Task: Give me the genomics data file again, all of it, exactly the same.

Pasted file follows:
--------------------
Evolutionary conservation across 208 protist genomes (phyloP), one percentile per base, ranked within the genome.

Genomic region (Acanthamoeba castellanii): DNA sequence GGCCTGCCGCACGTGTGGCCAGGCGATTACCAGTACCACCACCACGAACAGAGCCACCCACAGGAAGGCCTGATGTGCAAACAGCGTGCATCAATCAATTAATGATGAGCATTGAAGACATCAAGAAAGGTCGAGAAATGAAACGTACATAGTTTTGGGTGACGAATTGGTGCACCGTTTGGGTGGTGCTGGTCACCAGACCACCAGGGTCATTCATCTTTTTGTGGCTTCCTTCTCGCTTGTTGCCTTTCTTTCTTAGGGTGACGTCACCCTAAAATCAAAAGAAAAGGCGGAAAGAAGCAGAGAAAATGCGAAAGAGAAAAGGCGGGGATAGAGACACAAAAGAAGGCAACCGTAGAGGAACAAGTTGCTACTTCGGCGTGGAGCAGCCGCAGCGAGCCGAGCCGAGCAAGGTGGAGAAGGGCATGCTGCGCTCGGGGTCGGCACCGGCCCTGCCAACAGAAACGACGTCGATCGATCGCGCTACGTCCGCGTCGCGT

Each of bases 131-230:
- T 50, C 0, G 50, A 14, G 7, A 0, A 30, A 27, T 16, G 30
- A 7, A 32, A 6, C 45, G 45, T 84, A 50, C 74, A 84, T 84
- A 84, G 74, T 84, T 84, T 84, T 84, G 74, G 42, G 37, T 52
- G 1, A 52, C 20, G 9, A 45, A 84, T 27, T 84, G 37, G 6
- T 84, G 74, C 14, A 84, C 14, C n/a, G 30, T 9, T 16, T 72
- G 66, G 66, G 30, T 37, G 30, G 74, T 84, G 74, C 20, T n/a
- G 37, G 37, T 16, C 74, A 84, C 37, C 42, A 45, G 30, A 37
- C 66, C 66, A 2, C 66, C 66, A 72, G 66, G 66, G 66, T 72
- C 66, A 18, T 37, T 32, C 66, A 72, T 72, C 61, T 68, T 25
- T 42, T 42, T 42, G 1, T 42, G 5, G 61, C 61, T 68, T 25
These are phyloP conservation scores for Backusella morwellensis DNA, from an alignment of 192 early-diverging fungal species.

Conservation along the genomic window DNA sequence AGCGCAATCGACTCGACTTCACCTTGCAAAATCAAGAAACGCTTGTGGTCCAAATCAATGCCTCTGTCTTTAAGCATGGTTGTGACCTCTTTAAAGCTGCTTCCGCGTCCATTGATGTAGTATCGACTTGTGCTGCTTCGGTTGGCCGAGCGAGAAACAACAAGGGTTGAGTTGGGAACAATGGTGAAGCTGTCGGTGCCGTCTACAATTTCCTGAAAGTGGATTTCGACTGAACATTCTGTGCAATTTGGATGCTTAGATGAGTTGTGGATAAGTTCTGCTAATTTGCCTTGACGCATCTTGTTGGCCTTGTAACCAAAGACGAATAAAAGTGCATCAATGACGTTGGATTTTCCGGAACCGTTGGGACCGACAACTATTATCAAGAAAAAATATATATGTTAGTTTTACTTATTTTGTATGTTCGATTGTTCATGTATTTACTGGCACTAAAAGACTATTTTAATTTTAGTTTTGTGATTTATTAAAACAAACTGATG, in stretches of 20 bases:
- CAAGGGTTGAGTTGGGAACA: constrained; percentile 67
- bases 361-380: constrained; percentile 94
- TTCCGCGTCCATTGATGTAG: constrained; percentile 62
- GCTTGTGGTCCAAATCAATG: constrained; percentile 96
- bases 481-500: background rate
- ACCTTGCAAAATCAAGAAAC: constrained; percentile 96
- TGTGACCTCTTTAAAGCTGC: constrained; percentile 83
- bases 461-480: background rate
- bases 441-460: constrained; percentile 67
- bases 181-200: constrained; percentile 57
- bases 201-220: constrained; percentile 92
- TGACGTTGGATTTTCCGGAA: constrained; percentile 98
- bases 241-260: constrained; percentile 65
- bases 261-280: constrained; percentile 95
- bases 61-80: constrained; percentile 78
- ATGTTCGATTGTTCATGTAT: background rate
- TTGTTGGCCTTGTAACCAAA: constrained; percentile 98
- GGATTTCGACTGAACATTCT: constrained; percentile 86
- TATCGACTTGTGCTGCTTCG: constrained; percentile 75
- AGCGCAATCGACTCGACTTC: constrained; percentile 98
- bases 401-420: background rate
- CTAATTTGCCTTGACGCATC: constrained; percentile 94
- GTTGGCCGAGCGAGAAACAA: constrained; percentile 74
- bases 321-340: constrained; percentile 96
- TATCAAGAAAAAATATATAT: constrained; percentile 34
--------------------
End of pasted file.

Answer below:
Evolutionary conservation across 208 protist genomes (phyloP), one percentile per base, ranked within the genome.

Genomic region (Acanthamoeba castellanii): DNA sequence GGCCTGCCGCACGTGTGGCCAGGCGATTACCAGTACCACCACCACGAACAGAGCCACCCACAGGAAGGCCTGATGTGCAAACAGCGTGCATCAATCAATTAATGATGAGCATTGAAGACATCAAGAAAGGTCGAGAAATGAAACGTACATAGTTTTGGGTGACGAATTGGTGCACCGTTTGGGTGGTGCTGGTCACCAGACCACCAGGGTCATTCATCTTTTTGTGGCTTCCTTCTCGCTTGTTGCCTTTCTTTCTTAGGGTGACGTCACCCTAAAATCAAAAGAAAAGGCGGAAAGAAGCAGAGAAAATGCGAAAGAGAAAAGGCGGGGATAGAGACACAAAAGAAGGCAACCGTAGAGGAACAAGTTGCTACTTCGGCGTGGAGCAGCCGCAGCGAGCCGAGCCGAGCAAGGTGGAGAAGGGCATGCTGCGCTCGGGGTCGGCACCGGCCCTGCCAACAGAAACGACGTCGATCGATCGCGCTACGTCCGCGTCGCGT

Each of bases 131-230:
- T 50, C 0, G 50, A 14, G 7, A 0, A 30, A 27, T 16, G 30
- A 7, A 32, A 6, C 45, G 45, T 84, A 50, C 74, A 84, T 84
- A 84, G 74, T 84, T 84, T 84, T 84, G 74, G 42, G 37, T 52
- G 1, A 52, C 20, G 9, A 45, A 84, T 27, T 84, G 37, G 6
- T 84, G 74, C 14, A 84, C 14, C n/a, G 30, T 9, T 16, T 72
- G 66, G 66, G 30, T 37, G 30, G 74, T 84, G 74, C 20, T n/a
- G 37, G 37, T 16, C 74, A 84, C 37, C 42, A 45, G 30, A 37
- C 66, C 66, A 2, C 66, C 66, A 72, G 66, G 66, G 66, T 72
- C 66, A 18, T 37, T 32, C 66, A 72, T 72, C 61, T 68, T 25
- T 42, T 42, T 42, G 1, T 42, G 5, G 61, C 61, T 68, T 25
These are phyloP conservation scores for Backusella morwellensis DNA, from an alignment of 192 early-diverging fungal species.

Conservation along the genomic window DNA sequence AGCGCAATCGACTCGACTTCACCTTGCAAAATCAAGAAACGCTTGTGGTCCAAATCAATGCCTCTGTCTTTAAGCATGGTTGTGACCTCTTTAAAGCTGCTTCCGCGTCCATTGATGTAGTATCGACTTGTGCTGCTTCGGTTGGCCGAGCGAGAAACAACAAGGGTTGAGTTGGGAACAATGGTGAAGCTGTCGGTGCCGTCTACAATTTCCTGAAAGTGGATTTCGACTGAACATTCTGTGCAATTTGGATGCTTAGATGAGTTGTGGATAAGTTCTGCTAATTTGCCTTGACGCATCTTGTTGGCCTTGTAACCAAAGACGAATAAAAGTGCATCAATGACGTTGGATTTTCCGGAACCGTTGGGACCGACAACTATTATCAAGAAAAAATATATATGTTAGTTTTACTTATTTTGTATGTTCGATTGTTCATGTATTTACTGGCACTAAAAGACTATTTTAATTTTAGTTTTGTGATTTATTAAAACAAACTGATG, in stretches of 20 bases:
- CAAGGGTTGAGTTGGGAACA: constrained; percentile 67
- bases 361-380: constrained; percentile 94
- TTCCGCGTCCATTGATGTAG: constrained; percentile 62
- GCTTGTGGTCCAAATCAATG: constrained; percentile 96
- bases 481-500: background rate
- ACCTTGCAAAATCAAGAAAC: constrained; percentile 96
- TGTGACCTCTTTAAAGCTGC: constrained; percentile 83
- bases 461-480: background rate
- bases 441-460: constrained; percentile 67
- bases 181-200: constrained; percentile 57
- bases 201-220: constrained; percentile 92
- TGACGTTGGATTTTCCGGAA: constrained; percentile 98
- bases 241-260: constrained; percentile 65
- bases 261-280: constrained; percentile 95
- bases 61-80: constrained; percentile 78
- ATGTTCGATTGTTCATGTAT: background rate
- TTGTTGGCCTTGTAACCAAA: constrained; percentile 98
- GGATTTCGACTGAACATTCT: constrained; percentile 86
- TATCGACTTGTGCTGCTTCG: constrained; percentile 75
- AGCGCAATCGACTCGACTTC: constrained; percentile 98
- bases 401-420: background rate
- CTAATTTGCCTTGACGCATC: constrained; percentile 94
- GTTGGCCGAGCGAGAAACAA: constrained; percentile 74
- bases 321-340: constrained; percentile 96
- TATCAAGAAAAAATATATAT: constrained; percentile 34